Fund Shortage: Indian Navy Faces Hobson’s choice between Third Aircraft Carrier and SSNs

As the fund crunch persists, Indian Navy is left with Hobson’s choice of Third Aircraft Carrier or SSNs. However, both are necessary for the Navy to have following China’s aggressive expansionist stance in the South China Sea and the Indian Ocean Region

Indian Navy

By Cmde Ranjit B Rai (Retd)

Following the incursion by China’s PLA into Ladakh in early 2020, India’s economic resources will be stretched to revive country’s economy after the deleterious effects of the Covid pandemic. India’s budget on February 1 will have to attend to the distress of the poor, but, the needs of national security must not be neglected. Security of the nation is the Sovereign’s first duty scripted into the Arthashastra.

It is also a fact of history, that the rise and fall of nations have a direct co-relation to their maritime power. If India is to rise to its potential, it has to become a recognised maritime power even if India has a powerful land Army, and a potent Air Force with a missile force and nuclear arsenal for deterrence.

India’s security planners have to shed India’s traditional continental outlook and the Government should wisely allot funds to the Navy by scripting India’s national interests and think out challenges, especially those posed in the Indian Ocean Region (IOR) via the collusion of China and Pakistan that the Army Chief Gen MM Naravane stated on January 15 on Army Day this year. That collusion is existent and growing.

India’s nuclear arsenal does provide deterrence against nuclear neighbours and, undersea nuclear power is the best form of nuclear deterrence which is provided by India’s fledging home built nuclear powered SSBN submarines led by 6,500 tonne INS Arihant (Slayer of Enemies) with 750 km nuclear tipped K-15/ B-05 missiles, and to be followed by Arighat (Blessed attacker) this year. The Navy’s surface combatants and aerial maritime power with P-8Is provide attack and surveillance capability, and the Navy is the best form of dissuasive action against nations to project power in peace and to show the flag. That is where an aircraft carrier like a mobile airbase plays an important role.

An aircraft carrier is a valuable military instrument to project tactical air power over distances including air interdiction, anti-surface warfare (ASuW), and offensive and defensive counter-air. In operational scenarios, an aircraft carrier and SSBN submarine task forces invariably operate with submarine killer submarines (SSKs) with Air Independent Propulsion (AIP) or submerged nuclear submarines (SSNs) in the fore with missiles. India’s Navy will need both is the message of this article and funds will have to be found. (See strength of the PLA (Navy) in diagrams attached).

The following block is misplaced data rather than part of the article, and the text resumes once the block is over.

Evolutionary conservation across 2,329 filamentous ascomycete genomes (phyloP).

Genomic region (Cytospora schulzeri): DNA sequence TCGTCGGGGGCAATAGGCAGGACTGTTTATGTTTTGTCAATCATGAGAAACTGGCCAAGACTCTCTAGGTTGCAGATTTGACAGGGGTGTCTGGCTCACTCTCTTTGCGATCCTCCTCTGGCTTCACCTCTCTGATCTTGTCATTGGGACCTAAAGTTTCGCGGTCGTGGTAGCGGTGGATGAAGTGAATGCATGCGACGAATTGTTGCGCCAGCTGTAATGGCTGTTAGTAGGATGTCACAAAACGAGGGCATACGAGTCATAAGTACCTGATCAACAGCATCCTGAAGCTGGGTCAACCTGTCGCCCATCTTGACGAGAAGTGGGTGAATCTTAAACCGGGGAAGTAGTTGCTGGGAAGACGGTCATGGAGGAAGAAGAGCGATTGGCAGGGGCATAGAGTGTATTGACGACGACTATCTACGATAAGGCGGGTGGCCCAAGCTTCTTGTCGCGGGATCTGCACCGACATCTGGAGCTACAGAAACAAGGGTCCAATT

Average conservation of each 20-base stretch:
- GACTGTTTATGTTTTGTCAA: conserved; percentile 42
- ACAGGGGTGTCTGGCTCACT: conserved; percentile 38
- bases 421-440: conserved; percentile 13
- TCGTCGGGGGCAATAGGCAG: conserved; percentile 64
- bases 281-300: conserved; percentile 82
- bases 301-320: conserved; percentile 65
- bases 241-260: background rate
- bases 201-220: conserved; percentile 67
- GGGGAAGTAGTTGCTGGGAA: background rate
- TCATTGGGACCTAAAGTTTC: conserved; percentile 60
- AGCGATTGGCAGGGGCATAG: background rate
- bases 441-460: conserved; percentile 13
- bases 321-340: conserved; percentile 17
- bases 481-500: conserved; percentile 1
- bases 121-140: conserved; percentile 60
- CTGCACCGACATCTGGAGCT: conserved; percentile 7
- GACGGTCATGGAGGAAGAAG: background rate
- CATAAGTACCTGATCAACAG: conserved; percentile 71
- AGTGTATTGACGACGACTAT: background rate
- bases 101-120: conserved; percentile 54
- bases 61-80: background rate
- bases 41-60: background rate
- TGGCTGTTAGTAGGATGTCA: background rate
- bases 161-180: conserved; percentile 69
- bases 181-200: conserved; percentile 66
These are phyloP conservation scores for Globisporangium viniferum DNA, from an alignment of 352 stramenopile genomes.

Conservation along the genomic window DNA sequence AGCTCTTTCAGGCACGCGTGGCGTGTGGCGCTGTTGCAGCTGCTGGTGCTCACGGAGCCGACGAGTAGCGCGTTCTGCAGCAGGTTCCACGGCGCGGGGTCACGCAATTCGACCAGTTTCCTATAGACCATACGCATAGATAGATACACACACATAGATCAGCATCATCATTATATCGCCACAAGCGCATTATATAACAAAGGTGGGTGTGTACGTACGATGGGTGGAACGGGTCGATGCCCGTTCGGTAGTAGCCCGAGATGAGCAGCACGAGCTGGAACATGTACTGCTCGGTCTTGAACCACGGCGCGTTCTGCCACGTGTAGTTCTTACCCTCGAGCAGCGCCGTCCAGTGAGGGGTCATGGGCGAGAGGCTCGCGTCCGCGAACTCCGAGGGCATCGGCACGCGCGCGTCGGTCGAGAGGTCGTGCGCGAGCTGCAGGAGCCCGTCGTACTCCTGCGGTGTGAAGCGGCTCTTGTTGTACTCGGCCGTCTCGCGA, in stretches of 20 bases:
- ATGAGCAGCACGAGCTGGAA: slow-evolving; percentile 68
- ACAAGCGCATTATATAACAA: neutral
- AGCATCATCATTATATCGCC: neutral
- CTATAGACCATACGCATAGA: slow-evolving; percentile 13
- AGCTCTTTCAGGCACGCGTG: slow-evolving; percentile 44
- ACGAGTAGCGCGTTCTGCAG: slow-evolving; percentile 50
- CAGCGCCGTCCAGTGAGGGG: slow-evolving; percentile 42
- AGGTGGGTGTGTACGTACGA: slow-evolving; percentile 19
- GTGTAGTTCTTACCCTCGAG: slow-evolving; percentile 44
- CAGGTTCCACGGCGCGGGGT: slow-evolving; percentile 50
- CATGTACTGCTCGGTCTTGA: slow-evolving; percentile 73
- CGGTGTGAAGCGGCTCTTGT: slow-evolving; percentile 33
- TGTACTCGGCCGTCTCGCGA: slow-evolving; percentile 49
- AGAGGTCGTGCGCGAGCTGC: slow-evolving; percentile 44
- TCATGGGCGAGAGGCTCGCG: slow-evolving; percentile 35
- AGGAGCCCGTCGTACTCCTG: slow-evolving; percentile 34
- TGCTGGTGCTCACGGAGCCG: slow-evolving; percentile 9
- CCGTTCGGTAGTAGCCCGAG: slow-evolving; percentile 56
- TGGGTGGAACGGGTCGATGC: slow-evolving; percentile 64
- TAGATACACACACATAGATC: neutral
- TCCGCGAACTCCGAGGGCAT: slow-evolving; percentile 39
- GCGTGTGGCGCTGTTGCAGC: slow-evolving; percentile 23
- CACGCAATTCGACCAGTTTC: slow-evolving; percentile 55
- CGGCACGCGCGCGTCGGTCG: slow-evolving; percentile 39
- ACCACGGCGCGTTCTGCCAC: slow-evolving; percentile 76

If India is to rise to its potential, it has to become a recognised maritime power even if India has a powerful land Army, and a potent Air Force with a missile force and nuclear arsenal for deterrence

Lord Mountbatten, India’s Viceroy and Governor-General till August 15, 1947 who had commanded the victorious Allied South Eastern Forces in World War II and UK’s Chief of Defence Staff from 1959 to 1965, ensured that India was provided an aircraft carrier INS Vikrant with Sea Hawk fighters and Alize ASW planes in 1961 looking to the needs of maritime India. INS Vikrant played a vital part in the 1971 war in the East to hasten Pakistan’s surrender. Three aircraft carriers were included in the Navy’s first Naval Plan, as one for each coast and one in refit. But funds were never provided for the three aircraft carriers and Navy’s budget, the lowest of the three services, has waxed and waned.

Presently Indian Navy is operating 43,500 tonne INS Vikramaditya (Ex refurbished Gorshkov) with short take off MiG-29K fighters with a 14 degree ramp and recovery by wires, called a STOBAR carrier. From 1987 to 2017, the Navy operated the STOVL carrier INS Viraat combining short take-off with vertical landing Sea Harrier fighters. A 35,000 tonne STOBAR IAC-1 Vikrant is building at Cochin Shipyard Ltd (CSL) since February 2009 is awaiting sea trials. The Navy tried to design such a complicated big platform, instead of the tested Navy’s ‘leap frog’ principle to buy a design and then build future larger platforms on that design, as proved by the Leander INS Nilgiri in the 1970s bought out from Yarrow UK and the Arihant design from Rubin in Russia in the 1990s. Air Force has similarly struggled with the LCA and the Kaveri aero engine deigns and Army with the Arjun tank. China’s PLA (N) has extensively bought and copied designs and employed Russian designers.

US Navy has 11 aircraft carriers. China has two plus two more in building. UK has two and France and Italy have one each. Brazil, Russia and Korea are building carriers and navies are converting helicopter carriers to operate VSTOL F-35 JSF fighters. That is where the debate for acquisition of aircraft carriers and SSNs must begin in India as it has a direct co-relation to the Navy’s allocation of the defence budget which Admiral Karambir Singh lamented has been slashed from 18 per cent to 13 per cent after the 2017 Doklam crisis. Orders for four LPDs were cancelled and submarines delayed.